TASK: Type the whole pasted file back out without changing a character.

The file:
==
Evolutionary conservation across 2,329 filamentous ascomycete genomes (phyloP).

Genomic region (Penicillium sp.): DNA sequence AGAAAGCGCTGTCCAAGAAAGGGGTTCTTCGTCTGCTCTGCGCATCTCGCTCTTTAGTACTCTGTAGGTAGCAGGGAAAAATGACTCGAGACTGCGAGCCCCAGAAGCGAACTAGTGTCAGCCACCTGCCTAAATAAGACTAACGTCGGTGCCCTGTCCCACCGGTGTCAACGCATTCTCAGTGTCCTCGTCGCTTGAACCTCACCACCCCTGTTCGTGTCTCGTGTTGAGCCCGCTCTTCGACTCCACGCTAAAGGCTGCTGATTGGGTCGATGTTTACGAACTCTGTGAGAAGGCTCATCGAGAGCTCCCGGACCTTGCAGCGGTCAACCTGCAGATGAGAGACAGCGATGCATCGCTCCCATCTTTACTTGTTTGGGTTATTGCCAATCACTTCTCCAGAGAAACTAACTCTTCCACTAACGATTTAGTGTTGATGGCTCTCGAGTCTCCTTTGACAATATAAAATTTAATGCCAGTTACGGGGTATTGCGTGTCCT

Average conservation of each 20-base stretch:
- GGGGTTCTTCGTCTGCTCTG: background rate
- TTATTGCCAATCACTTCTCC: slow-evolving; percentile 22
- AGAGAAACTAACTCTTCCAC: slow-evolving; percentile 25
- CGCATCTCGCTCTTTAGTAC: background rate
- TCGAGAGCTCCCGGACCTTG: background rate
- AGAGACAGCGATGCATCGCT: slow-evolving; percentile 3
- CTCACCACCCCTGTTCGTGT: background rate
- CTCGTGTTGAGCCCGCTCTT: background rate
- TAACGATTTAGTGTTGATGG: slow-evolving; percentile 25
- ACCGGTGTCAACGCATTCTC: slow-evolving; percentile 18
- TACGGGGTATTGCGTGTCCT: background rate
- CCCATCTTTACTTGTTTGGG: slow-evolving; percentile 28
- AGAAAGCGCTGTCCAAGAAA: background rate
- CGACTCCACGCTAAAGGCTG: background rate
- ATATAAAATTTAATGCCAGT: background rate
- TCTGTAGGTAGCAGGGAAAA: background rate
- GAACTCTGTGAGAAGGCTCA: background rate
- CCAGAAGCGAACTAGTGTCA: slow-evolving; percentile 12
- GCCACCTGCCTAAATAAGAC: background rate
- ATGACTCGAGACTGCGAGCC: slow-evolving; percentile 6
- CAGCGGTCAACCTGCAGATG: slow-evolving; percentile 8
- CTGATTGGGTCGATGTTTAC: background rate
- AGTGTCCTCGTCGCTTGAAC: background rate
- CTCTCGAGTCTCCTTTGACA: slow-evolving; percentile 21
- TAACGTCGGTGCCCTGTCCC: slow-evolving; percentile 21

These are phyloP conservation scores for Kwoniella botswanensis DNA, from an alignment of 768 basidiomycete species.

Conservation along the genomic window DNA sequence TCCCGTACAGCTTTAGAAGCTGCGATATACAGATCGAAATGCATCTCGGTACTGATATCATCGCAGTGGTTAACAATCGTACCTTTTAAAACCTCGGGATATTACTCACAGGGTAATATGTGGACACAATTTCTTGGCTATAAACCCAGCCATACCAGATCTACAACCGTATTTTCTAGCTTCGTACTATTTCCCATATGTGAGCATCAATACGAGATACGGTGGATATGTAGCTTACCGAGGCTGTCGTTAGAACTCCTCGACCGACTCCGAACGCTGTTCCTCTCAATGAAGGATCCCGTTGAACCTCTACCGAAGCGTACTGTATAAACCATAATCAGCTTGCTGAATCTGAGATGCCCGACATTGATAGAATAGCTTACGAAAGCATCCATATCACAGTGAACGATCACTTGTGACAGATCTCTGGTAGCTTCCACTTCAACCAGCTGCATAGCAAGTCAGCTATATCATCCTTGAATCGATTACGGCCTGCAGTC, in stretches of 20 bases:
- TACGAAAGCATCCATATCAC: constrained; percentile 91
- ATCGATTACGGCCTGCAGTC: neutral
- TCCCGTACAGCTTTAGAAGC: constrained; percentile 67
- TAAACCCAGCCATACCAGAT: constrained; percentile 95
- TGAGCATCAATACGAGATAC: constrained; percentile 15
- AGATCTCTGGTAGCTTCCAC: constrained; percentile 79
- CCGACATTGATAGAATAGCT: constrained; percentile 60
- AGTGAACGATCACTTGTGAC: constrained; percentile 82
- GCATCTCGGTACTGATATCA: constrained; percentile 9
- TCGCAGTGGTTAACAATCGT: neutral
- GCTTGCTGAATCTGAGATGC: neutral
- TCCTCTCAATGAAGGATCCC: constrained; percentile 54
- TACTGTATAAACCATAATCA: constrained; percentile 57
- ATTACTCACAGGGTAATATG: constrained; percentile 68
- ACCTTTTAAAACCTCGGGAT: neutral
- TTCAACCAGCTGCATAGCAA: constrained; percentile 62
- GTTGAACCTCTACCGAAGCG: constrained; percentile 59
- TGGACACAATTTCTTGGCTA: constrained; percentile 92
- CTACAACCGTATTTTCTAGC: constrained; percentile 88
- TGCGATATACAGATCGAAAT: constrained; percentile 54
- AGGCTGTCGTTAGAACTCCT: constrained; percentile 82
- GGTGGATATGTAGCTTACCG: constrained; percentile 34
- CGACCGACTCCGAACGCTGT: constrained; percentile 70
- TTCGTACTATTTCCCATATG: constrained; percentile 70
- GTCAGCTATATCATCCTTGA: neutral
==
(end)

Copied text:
Evolutionary conservation across 2,329 filamentous ascomycete genomes (phyloP).

Genomic region (Penicillium sp.): DNA sequence AGAAAGCGCTGTCCAAGAAAGGGGTTCTTCGTCTGCTCTGCGCATCTCGCTCTTTAGTACTCTGTAGGTAGCAGGGAAAAATGACTCGAGACTGCGAGCCCCAGAAGCGAACTAGTGTCAGCCACCTGCCTAAATAAGACTAACGTCGGTGCCCTGTCCCACCGGTGTCAACGCATTCTCAGTGTCCTCGTCGCTTGAACCTCACCACCCCTGTTCGTGTCTCGTGTTGAGCCCGCTCTTCGACTCCACGCTAAAGGCTGCTGATTGGGTCGATGTTTACGAACTCTGTGAGAAGGCTCATCGAGAGCTCCCGGACCTTGCAGCGGTCAACCTGCAGATGAGAGACAGCGATGCATCGCTCCCATCTTTACTTGTTTGGGTTATTGCCAATCACTTCTCCAGAGAAACTAACTCTTCCACTAACGATTTAGTGTTGATGGCTCTCGAGTCTCCTTTGACAATATAAAATTTAATGCCAGTTACGGGGTATTGCGTGTCCT

Average conservation of each 20-base stretch:
- GGGGTTCTTCGTCTGCTCTG: background rate
- TTATTGCCAATCACTTCTCC: slow-evolving; percentile 22
- AGAGAAACTAACTCTTCCAC: slow-evolving; percentile 25
- CGCATCTCGCTCTTTAGTAC: background rate
- TCGAGAGCTCCCGGACCTTG: background rate
- AGAGACAGCGATGCATCGCT: slow-evolving; percentile 3
- CTCACCACCCCTGTTCGTGT: background rate
- CTCGTGTTGAGCCCGCTCTT: background rate
- TAACGATTTAGTGTTGATGG: slow-evolving; percentile 25
- ACCGGTGTCAACGCATTCTC: slow-evolving; percentile 18
- TACGGGGTATTGCGTGTCCT: background rate
- CCCATCTTTACTTGTTTGGG: slow-evolving; percentile 28
- AGAAAGCGCTGTCCAAGAAA: background rate
- CGACTCCACGCTAAAGGCTG: background rate
- ATATAAAATTTAATGCCAGT: background rate
- TCTGTAGGTAGCAGGGAAAA: background rate
- GAACTCTGTGAGAAGGCTCA: background rate
- CCAGAAGCGAACTAGTGTCA: slow-evolving; percentile 12
- GCCACCTGCCTAAATAAGAC: background rate
- ATGACTCGAGACTGCGAGCC: slow-evolving; percentile 6
- CAGCGGTCAACCTGCAGATG: slow-evolving; percentile 8
- CTGATTGGGTCGATGTTTAC: background rate
- AGTGTCCTCGTCGCTTGAAC: background rate
- CTCTCGAGTCTCCTTTGACA: slow-evolving; percentile 21
- TAACGTCGGTGCCCTGTCCC: slow-evolving; percentile 21

These are phyloP conservation scores for Kwoniella botswanensis DNA, from an alignment of 768 basidiomycete species.

Conservation along the genomic window DNA sequence TCCCGTACAGCTTTAGAAGCTGCGATATACAGATCGAAATGCATCTCGGTACTGATATCATCGCAGTGGTTAACAATCGTACCTTTTAAAACCTCGGGATATTACTCACAGGGTAATATGTGGACACAATTTCTTGGCTATAAACCCAGCCATACCAGATCTACAACCGTATTTTCTAGCTTCGTACTATTTCCCATATGTGAGCATCAATACGAGATACGGTGGATATGTAGCTTACCGAGGCTGTCGTTAGAACTCCTCGACCGACTCCGAACGCTGTTCCTCTCAATGAAGGATCCCGTTGAACCTCTACCGAAGCGTACTGTATAAACCATAATCAGCTTGCTGAATCTGAGATGCCCGACATTGATAGAATAGCTTACGAAAGCATCCATATCACAGTGAACGATCACTTGTGACAGATCTCTGGTAGCTTCCACTTCAACCAGCTGCATAGCAAGTCAGCTATATCATCCTTGAATCGATTACGGCCTGCAGTC, in stretches of 20 bases:
- TACGAAAGCATCCATATCAC: constrained; percentile 91
- ATCGATTACGGCCTGCAGTC: neutral
- TCCCGTACAGCTTTAGAAGC: constrained; percentile 67
- TAAACCCAGCCATACCAGAT: constrained; percentile 95
- TGAGCATCAATACGAGATAC: constrained; percentile 15
- AGATCTCTGGTAGCTTCCAC: constrained; percentile 79
- CCGACATTGATAGAATAGCT: constrained; percentile 60
- AGTGAACGATCACTTGTGAC: constrained; percentile 82
- GCATCTCGGTACTGATATCA: constrained; percentile 9
- TCGCAGTGGTTAACAATCGT: neutral
- GCTTGCTGAATCTGAGATGC: neutral
- TCCTCTCAATGAAGGATCCC: constrained; percentile 54
- TACTGTATAAACCATAATCA: constrained; percentile 57
- ATTACTCACAGGGTAATATG: constrained; percentile 68
- ACCTTTTAAAACCTCGGGAT: neutral
- TTCAACCAGCTGCATAGCAA: constrained; percentile 62
- GTTGAACCTCTACCGAAGCG: constrained; percentile 59
- TGGACACAATTTCTTGGCTA: constrained; percentile 92
- CTACAACCGTATTTTCTAGC: constrained; percentile 88
- TGCGATATACAGATCGAAAT: constrained; percentile 54
- AGGCTGTCGTTAGAACTCCT: constrained; percentile 82
- GGTGGATATGTAGCTTACCG: constrained; percentile 34
- CGACCGACTCCGAACGCTGT: constrained; percentile 70
- TTCGTACTATTTCCCATATG: constrained; percentile 70
- GTCAGCTATATCATCCTTGA: neutral